Heathrow suspends departures after drone spotted

Heathrow may add 25,000 flights a year before third runway

Heathrow Airport suspends all flights due to 'drone sighting' - latest updates

Departures from Heathrow Airport in London have been stopped after a potential drone sighting.

It added that "officers based at Heathrow are now investigating", along with colleagues from the airport.

A Heathrow spokeswoman said the airport was working with police to "prevent any threat to operational safety".

A spokesperson from the airport confirmed that a drone was sighted near or within the airport, prompting the precautionary suspension of departure flights.

ITV reporter Sarah Rodgers was among those now grounded at Heathrow. "We apologise to passengers for any inconvenience".

Another said: "So, waiting to taxi on flight to DC, they've just shut the engines off due to a reported drone at Heathrow".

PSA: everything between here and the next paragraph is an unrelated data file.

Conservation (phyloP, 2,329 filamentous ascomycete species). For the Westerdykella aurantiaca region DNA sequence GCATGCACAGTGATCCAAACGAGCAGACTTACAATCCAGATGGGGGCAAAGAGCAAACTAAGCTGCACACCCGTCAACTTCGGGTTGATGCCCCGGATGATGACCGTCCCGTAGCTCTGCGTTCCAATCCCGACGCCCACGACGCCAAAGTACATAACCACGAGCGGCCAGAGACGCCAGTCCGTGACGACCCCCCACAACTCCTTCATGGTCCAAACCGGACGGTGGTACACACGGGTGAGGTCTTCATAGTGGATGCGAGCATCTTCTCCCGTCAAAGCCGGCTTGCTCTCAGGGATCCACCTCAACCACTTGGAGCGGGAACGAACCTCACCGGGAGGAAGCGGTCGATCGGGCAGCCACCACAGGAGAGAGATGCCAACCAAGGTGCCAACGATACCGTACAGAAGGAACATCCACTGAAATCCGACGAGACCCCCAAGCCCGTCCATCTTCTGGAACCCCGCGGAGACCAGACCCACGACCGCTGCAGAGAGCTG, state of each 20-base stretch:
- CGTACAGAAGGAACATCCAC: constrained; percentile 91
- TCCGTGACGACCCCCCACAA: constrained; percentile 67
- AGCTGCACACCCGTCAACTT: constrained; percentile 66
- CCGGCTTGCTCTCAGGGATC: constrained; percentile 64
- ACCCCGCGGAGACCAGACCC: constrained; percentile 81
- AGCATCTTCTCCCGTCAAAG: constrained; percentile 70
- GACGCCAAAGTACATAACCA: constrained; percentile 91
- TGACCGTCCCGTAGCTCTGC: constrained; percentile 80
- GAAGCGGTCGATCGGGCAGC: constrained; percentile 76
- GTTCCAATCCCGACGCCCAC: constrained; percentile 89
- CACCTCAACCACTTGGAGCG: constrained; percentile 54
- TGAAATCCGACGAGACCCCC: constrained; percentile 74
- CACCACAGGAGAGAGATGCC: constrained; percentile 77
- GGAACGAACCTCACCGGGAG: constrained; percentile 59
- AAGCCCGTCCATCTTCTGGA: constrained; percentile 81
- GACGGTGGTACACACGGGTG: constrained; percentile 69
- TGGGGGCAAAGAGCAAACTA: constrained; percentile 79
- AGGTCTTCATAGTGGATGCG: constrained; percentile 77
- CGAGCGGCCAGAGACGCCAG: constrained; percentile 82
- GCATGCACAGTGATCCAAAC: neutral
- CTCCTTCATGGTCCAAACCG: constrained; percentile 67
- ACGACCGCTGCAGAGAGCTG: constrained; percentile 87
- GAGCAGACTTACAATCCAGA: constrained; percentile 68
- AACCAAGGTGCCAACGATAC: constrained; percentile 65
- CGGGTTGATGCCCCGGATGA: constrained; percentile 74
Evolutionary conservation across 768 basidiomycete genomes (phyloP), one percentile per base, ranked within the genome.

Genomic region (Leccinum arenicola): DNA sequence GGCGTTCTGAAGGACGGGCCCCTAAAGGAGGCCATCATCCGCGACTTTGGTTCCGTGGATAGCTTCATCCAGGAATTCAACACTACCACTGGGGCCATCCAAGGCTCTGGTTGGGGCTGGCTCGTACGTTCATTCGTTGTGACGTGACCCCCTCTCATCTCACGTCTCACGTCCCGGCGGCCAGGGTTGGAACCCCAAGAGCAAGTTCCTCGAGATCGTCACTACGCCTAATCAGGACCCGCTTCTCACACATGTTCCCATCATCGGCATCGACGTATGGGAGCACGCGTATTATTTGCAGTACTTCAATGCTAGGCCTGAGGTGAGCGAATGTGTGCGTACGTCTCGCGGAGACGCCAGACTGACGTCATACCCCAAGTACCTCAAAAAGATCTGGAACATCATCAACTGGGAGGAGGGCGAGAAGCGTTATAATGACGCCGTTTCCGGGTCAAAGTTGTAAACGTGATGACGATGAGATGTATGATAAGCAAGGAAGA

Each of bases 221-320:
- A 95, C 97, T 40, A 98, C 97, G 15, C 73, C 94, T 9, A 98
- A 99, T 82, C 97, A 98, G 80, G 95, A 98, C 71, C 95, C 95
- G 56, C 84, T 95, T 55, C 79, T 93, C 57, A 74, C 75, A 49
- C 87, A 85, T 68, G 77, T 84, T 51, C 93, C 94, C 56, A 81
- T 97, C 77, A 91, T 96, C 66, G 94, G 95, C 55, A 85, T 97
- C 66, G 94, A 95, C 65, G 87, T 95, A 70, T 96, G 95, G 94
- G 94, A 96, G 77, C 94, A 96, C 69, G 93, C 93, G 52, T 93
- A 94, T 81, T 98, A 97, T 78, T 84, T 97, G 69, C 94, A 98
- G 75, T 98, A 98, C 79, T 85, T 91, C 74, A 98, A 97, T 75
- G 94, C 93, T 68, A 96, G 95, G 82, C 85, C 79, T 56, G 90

Heathrow and Gatwick recently also spent millions of pounds on military-grade anti-drone equipment.

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No politically sensitive document seem to have been published, RBB reporter Michael Götschenberg, who researched the hack, said . Fietz said a preliminary investigation indicated that "no sensitive information or data" from Merkel's office had been leaked.

Several passengers stuck at the airport - including those on board aircraft - have also tweeted to confirm that they have been told about the drone sighting. "Like WTAF?!", one wrote.

Mr Grayling said: "We are in contact with Heathrow Airport concerning the drone sighting. Apparently we can't take off due to #drone sighting!"

York said he is "absolutely certain that there was a drone flying throughout the period that the airport was closed".

"The control tower has no idea when will be allowed to depart. - at Heathrow Airport".

It comes after drone sightings resulted in around 1,000 flights being cancelled or diverted at London's Gatwick Airport over three days before Christmas.

Student Gabriella Linning, 20, said she is on a grounded flight to Newcastle, told MailOnline the pilot of her plane said passengers should let staff know if they wish to disembark. This is to be combined with the ability to issue up to £100 fixed penalty notices on the spot to anyone seen operating a flying toy in a rogue-like fashion, and an extension of exclusion zones around runway ends at airports.

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